When does a trade secret become dangerous to your health? One answer: when it is secret drilling chemicals spilling onto well sites, roads and waterways and endangering you by crippling your doctor's ability to treat you.
The original intent of West Virginia's Marcellus Act of 2011 had been to require drilling companies to disclose to state regulators all the ingredients in hydraulic fracturing chemicals. The goal was to help the regulators track the source of any groundwater contamination that might occur at or near a drilling site.
But one huge out-of-state corporation has convinced our Department of Environmental Protection and our legislators that's it's OK to let companies keep toxic, carcinogenic hydraulic fracturing fluid chemicals a secret. Benzene, sodium hydroxide, ethylene glycol, hydrochloric acid, glutaraldehyde, acetaldehyde, polyacrylamide, and hundreds more. Not to worry.
Drilling companies always say their secret chemicals are safe. But keeping it secret makes it impossible for anyone else to check. That is why the Legislature mandated release of that information in the original legislation.
Halliburton, the giant company that pushed the state DEP and some state senators to insert this secrecy amendment, contends that specific formulations of certain fracking fluids are closely guarded corporate secrets. Human beings living on the land in West Virginia might contend that clean water is a closely guarded human right.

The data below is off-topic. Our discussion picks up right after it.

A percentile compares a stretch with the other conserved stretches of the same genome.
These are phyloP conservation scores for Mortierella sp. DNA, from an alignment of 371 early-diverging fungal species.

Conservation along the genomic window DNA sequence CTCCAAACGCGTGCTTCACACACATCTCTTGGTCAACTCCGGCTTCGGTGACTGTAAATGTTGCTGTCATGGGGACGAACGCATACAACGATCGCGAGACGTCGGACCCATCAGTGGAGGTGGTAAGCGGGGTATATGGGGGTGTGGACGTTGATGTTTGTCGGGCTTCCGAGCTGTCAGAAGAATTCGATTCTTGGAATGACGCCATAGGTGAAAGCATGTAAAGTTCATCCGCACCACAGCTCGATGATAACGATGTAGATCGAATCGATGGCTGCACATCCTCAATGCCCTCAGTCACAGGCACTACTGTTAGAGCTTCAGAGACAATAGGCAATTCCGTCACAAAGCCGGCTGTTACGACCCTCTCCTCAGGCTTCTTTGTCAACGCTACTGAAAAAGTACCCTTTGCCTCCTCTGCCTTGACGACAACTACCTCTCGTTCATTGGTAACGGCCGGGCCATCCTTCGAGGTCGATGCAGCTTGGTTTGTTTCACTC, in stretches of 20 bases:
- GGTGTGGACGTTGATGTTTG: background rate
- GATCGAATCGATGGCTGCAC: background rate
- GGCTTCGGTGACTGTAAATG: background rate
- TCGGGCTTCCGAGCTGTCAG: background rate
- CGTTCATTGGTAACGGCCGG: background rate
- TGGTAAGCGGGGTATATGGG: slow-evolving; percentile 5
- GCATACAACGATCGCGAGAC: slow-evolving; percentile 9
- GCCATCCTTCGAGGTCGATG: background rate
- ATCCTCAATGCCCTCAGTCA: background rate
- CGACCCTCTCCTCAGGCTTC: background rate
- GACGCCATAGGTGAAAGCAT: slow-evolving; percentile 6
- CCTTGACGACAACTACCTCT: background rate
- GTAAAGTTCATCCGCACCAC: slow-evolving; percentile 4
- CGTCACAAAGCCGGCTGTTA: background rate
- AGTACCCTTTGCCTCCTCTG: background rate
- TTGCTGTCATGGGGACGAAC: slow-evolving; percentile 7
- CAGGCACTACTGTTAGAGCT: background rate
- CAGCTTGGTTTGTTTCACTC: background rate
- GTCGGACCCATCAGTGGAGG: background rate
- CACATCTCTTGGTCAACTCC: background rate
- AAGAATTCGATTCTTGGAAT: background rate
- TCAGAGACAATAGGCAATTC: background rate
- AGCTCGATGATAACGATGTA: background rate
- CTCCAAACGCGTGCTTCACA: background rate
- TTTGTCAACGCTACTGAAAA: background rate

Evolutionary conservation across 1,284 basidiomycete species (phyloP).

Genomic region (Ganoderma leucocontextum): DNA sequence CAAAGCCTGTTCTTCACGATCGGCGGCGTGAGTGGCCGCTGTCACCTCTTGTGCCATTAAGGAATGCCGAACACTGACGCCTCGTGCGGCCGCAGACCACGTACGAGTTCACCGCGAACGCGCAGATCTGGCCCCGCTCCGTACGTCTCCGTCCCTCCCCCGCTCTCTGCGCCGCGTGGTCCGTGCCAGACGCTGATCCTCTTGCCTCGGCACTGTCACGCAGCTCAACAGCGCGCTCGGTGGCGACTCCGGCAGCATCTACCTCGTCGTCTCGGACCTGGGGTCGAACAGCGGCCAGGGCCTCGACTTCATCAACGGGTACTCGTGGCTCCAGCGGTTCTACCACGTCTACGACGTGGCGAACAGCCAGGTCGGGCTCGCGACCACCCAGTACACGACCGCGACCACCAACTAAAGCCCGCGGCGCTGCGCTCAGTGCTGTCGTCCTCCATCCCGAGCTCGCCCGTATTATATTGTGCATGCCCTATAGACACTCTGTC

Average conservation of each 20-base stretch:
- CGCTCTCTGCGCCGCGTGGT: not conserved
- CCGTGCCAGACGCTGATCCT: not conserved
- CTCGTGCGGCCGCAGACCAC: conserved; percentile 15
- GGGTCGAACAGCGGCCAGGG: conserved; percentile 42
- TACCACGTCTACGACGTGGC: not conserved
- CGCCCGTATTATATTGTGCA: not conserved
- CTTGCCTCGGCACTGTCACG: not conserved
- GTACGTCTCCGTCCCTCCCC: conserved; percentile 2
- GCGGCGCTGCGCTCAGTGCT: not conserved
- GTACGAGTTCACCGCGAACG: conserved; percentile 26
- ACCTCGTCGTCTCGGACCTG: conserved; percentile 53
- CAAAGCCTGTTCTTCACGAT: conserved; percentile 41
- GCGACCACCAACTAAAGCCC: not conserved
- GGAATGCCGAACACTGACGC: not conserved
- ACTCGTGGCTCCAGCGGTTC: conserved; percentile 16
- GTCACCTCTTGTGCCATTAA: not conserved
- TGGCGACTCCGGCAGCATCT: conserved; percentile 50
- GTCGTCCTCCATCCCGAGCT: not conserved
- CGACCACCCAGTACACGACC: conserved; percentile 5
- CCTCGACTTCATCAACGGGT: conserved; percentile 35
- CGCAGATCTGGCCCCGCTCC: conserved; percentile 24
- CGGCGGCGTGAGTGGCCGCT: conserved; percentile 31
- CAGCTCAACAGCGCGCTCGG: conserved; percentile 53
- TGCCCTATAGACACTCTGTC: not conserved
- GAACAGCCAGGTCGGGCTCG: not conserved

But the "Dirty Secrets" amendment, now leaving the state Senate and heading for the House of Delegates as part of SB243, guts the original disclosure provisions, leaving land owners in the dark and potentially endangering first responders, doctors and hospital staff, not to mention injured workers.
Public knowledge of the chemicals can help landowners near gas drilling projects know what types of pollution to test for in their groundwater. Such testing targeted for certain chemicals can be done before or while drilling occurs and can help to establish the well water, at that point, is not polluted by those chemicals. Incidentally, we're talking about 25,000 gallons of chemicals per gas well!
The Halliburton loophole -- oops, sorry, the "amendment" -- says the driller may designate the identity of a chemical as a trade secret, not to be shared with the DEP except in the case of a DEP investigation or a medical emergency. How might that emergency play out?